A living trust can help here. While it is true that everyday bank accounts that don’t accumulate much money (the ones you use to pay bills) are usually not put into a living trust, larger accounts are.  There are two reasons for this: first, large accounts should be held in trust to avoid probate at the owner’s death; second, holding a bank account in the name of a trust means additional FDIC insurance on that account.

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san-francisco-210230_640-300x225I can usually tell when mortgage rates begin to drop because my phone starts ringing with former clients who are trying to refinance.  Often, their loan broker wants them to supply assurances that, if the living trust owns the house, the trust gives the Trustee the power to mortgage the property and use the house as collateral so that the lender’s interest is secure. (That’s a lawyer way of saying that the lender wants to be certain that, if the mortgage isn’t paid, they can take the house.)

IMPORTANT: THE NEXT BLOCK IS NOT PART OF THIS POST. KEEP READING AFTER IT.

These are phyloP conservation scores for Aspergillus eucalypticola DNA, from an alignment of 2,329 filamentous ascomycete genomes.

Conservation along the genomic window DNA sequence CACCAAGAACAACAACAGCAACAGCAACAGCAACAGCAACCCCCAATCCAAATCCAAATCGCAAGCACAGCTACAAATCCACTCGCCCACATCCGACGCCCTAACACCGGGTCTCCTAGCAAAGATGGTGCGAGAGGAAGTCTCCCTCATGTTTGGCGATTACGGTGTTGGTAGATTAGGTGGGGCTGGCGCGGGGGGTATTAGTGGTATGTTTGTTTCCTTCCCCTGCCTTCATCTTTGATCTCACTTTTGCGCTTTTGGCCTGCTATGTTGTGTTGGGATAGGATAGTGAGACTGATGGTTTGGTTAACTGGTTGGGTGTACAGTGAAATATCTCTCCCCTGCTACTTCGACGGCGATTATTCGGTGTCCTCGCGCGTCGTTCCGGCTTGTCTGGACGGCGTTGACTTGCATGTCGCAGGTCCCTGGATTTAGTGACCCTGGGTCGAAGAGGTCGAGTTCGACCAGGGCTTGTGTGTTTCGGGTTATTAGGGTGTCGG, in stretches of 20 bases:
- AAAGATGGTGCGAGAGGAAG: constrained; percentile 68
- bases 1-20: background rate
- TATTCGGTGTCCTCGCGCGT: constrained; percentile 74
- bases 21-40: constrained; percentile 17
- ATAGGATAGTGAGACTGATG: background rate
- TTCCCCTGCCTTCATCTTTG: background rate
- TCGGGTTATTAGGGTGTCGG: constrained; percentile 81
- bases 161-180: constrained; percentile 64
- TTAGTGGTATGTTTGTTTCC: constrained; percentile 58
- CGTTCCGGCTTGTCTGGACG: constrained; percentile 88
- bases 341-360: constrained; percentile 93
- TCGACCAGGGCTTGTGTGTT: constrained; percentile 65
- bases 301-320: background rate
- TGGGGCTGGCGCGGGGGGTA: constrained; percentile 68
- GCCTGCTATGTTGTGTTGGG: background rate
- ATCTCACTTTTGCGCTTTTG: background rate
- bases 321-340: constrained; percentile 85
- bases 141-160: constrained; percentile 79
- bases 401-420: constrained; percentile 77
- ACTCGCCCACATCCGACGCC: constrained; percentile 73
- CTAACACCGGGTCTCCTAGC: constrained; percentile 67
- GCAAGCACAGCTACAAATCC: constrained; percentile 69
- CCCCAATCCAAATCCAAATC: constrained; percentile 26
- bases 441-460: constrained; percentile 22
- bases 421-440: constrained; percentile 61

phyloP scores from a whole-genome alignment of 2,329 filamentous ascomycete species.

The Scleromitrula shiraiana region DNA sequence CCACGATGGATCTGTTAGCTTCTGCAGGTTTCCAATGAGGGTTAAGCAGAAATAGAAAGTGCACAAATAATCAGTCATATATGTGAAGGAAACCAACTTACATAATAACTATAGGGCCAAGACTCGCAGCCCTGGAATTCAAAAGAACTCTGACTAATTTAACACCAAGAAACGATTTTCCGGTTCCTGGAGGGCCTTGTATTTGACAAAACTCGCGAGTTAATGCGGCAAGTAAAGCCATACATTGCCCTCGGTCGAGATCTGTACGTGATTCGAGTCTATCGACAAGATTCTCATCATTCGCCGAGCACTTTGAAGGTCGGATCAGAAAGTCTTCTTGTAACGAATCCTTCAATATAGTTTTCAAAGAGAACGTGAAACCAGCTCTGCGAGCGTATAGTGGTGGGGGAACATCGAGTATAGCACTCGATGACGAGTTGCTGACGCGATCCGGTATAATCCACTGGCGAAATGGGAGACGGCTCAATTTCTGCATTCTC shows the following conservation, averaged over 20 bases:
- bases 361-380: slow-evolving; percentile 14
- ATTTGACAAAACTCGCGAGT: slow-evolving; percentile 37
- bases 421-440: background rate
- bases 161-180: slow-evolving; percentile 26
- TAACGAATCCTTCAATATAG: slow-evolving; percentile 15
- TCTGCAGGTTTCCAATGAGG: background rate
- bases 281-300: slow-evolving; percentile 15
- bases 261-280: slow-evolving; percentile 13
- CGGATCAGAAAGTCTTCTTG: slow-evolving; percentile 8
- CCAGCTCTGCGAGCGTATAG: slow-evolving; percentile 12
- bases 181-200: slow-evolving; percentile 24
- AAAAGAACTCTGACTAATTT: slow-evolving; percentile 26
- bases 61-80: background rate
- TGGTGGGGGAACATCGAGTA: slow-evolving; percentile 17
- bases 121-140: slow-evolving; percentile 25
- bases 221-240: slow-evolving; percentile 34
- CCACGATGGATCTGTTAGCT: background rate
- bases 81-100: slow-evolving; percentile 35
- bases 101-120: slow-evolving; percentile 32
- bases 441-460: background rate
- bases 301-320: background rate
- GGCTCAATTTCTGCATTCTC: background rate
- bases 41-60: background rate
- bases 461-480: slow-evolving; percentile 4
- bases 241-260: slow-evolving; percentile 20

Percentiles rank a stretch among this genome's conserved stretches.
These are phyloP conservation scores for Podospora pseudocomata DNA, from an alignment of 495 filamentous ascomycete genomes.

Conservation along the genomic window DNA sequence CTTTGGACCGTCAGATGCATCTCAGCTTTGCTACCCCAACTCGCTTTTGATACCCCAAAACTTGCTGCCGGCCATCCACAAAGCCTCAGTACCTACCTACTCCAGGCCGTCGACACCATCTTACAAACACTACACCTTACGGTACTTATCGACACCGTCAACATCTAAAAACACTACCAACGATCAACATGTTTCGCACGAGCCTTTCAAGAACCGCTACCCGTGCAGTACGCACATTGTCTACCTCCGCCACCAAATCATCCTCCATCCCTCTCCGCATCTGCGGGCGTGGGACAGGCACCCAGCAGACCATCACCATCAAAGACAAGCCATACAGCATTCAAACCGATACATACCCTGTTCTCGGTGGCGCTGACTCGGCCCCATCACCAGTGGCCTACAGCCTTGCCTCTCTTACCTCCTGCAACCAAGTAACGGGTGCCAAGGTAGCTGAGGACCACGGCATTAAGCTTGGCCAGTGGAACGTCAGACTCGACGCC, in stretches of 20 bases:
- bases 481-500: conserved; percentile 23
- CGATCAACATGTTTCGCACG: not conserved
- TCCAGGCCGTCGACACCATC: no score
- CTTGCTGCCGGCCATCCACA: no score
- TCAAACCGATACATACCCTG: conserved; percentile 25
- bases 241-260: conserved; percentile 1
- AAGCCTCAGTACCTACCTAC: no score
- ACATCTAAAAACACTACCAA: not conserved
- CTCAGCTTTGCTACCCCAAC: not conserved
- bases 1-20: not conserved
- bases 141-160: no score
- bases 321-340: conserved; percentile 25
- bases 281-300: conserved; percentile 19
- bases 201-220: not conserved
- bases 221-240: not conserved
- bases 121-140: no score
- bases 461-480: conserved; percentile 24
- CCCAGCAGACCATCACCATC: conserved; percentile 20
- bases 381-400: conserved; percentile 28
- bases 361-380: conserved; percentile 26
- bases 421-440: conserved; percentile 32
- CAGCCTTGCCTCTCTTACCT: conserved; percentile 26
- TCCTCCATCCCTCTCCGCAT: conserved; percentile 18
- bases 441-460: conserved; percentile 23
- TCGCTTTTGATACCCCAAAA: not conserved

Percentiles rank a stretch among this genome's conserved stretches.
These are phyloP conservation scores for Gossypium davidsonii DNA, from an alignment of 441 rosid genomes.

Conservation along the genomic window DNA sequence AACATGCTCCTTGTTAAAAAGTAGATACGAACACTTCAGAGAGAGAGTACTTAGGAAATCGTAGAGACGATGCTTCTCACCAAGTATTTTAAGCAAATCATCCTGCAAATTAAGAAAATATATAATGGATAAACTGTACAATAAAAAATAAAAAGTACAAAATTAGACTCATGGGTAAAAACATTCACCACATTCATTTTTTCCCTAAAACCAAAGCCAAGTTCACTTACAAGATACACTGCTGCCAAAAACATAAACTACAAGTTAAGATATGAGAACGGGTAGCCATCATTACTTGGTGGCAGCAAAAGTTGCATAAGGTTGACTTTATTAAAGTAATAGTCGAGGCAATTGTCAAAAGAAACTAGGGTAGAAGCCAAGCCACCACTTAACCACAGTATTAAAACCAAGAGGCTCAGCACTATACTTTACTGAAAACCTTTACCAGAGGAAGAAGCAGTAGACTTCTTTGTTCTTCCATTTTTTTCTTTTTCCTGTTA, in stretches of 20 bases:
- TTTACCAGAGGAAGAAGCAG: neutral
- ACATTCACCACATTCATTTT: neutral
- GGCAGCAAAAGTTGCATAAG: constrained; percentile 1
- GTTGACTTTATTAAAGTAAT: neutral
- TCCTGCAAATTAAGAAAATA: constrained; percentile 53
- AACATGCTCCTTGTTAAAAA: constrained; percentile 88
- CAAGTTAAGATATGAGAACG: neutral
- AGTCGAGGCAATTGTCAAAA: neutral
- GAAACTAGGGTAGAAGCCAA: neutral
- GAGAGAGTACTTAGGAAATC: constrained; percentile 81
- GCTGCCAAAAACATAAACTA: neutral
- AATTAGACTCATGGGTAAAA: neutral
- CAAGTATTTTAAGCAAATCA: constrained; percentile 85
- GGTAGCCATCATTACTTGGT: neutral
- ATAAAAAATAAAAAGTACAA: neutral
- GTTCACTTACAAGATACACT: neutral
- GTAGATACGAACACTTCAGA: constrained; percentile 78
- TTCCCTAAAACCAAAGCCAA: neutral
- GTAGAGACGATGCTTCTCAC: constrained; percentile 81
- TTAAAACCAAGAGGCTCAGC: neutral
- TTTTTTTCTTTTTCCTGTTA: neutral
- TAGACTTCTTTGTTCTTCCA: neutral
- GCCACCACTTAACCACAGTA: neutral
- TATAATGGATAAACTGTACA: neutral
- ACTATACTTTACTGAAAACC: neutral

Sometimes the lender wants a letter from an attorney certifying certain things are true about the trust — usually that it is revocable, that is valid under California law, and the Trustee has certain powers including the power to borrow. Often, they want this letter right away because it’s holding up the deal.